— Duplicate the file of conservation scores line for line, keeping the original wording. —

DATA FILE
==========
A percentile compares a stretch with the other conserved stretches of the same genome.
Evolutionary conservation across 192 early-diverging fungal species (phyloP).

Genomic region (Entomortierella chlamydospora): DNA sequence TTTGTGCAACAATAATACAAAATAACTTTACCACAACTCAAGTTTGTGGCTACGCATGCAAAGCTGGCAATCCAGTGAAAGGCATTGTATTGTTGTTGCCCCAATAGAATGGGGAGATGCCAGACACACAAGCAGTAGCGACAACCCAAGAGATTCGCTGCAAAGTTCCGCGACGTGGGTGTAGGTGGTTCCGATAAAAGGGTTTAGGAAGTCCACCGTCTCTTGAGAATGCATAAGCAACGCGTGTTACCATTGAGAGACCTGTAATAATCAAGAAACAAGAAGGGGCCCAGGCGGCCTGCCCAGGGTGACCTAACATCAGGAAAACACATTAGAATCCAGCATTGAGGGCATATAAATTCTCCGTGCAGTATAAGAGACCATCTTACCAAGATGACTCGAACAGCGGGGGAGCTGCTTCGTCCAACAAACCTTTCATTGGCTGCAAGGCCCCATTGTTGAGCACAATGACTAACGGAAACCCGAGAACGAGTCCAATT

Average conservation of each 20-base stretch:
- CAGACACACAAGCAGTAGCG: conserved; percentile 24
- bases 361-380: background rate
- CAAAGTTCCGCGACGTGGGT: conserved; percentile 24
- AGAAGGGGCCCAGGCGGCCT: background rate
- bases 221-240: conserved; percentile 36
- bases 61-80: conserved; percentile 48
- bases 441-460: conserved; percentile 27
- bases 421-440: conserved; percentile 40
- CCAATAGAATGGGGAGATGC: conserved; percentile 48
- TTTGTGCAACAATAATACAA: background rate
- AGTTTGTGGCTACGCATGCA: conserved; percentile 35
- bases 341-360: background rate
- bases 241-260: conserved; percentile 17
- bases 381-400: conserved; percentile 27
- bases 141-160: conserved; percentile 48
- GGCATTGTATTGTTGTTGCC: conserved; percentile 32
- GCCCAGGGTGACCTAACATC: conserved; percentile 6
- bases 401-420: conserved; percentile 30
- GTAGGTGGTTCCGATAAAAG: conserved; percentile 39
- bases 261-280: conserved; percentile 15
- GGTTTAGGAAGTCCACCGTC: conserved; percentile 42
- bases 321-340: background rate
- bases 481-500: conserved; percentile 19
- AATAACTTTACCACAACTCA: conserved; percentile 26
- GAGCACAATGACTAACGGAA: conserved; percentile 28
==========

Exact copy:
A percentile compares a stretch with the other conserved stretches of the same genome.
Evolutionary conservation across 192 early-diverging fungal species (phyloP).

Genomic region (Entomortierella chlamydospora): DNA sequence TTTGTGCAACAATAATACAAAATAACTTTACCACAACTCAAGTTTGTGGCTACGCATGCAAAGCTGGCAATCCAGTGAAAGGCATTGTATTGTTGTTGCCCCAATAGAATGGGGAGATGCCAGACACACAAGCAGTAGCGACAACCCAAGAGATTCGCTGCAAAGTTCCGCGACGTGGGTGTAGGTGGTTCCGATAAAAGGGTTTAGGAAGTCCACCGTCTCTTGAGAATGCATAAGCAACGCGTGTTACCATTGAGAGACCTGTAATAATCAAGAAACAAGAAGGGGCCCAGGCGGCCTGCCCAGGGTGACCTAACATCAGGAAAACACATTAGAATCCAGCATTGAGGGCATATAAATTCTCCGTGCAGTATAAGAGACCATCTTACCAAGATGACTCGAACAGCGGGGGAGCTGCTTCGTCCAACAAACCTTTCATTGGCTGCAAGGCCCCATTGTTGAGCACAATGACTAACGGAAACCCGAGAACGAGTCCAATT

Average conservation of each 20-base stretch:
- CAGACACACAAGCAGTAGCG: conserved; percentile 24
- bases 361-380: background rate
- CAAAGTTCCGCGACGTGGGT: conserved; percentile 24
- AGAAGGGGCCCAGGCGGCCT: background rate
- bases 221-240: conserved; percentile 36
- bases 61-80: conserved; percentile 48
- bases 441-460: conserved; percentile 27
- bases 421-440: conserved; percentile 40
- CCAATAGAATGGGGAGATGC: conserved; percentile 48
- TTTGTGCAACAATAATACAA: background rate
- AGTTTGTGGCTACGCATGCA: conserved; percentile 35
- bases 341-360: background rate
- bases 241-260: conserved; percentile 17
- bases 381-400: conserved; percentile 27
- bases 141-160: conserved; percentile 48
- GGCATTGTATTGTTGTTGCC: conserved; percentile 32
- GCCCAGGGTGACCTAACATC: conserved; percentile 6
- bases 401-420: conserved; percentile 30
- GTAGGTGGTTCCGATAAAAG: conserved; percentile 39
- bases 261-280: conserved; percentile 15
- GGTTTAGGAAGTCCACCGTC: conserved; percentile 42
- bases 321-340: background rate
- bases 481-500: conserved; percentile 19
- AATAACTTTACCACAACTCA: conserved; percentile 26
- GAGCACAATGACTAACGGAA: conserved; percentile 28